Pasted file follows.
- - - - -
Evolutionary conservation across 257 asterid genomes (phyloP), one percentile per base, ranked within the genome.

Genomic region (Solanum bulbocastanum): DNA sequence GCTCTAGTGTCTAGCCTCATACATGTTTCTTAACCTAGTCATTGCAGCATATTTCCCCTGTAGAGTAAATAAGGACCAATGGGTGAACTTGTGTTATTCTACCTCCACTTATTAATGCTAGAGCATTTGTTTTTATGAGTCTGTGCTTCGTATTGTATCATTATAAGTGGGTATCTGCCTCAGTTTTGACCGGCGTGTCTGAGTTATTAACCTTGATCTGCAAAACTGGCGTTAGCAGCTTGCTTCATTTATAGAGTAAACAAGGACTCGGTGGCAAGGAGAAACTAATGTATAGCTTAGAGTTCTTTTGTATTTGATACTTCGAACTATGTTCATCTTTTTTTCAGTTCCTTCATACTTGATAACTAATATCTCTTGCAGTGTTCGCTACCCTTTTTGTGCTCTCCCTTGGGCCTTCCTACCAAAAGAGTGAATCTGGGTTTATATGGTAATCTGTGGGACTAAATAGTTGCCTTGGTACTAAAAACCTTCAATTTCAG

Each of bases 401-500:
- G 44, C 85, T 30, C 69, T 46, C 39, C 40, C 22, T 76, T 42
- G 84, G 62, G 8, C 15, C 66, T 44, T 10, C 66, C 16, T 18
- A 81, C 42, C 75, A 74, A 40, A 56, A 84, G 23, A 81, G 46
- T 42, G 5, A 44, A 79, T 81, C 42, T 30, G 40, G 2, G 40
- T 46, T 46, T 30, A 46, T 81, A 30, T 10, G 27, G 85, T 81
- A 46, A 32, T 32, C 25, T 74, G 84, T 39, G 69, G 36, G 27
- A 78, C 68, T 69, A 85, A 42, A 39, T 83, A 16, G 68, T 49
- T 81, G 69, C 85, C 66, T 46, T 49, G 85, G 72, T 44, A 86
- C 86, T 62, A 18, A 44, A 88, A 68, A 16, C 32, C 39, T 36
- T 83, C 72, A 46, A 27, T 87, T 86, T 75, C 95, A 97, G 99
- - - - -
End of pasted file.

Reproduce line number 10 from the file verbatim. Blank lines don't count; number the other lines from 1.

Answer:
- A 78, C 68, T 69, A 85, A 42, A 39, T 83, A 16, G 68, T 49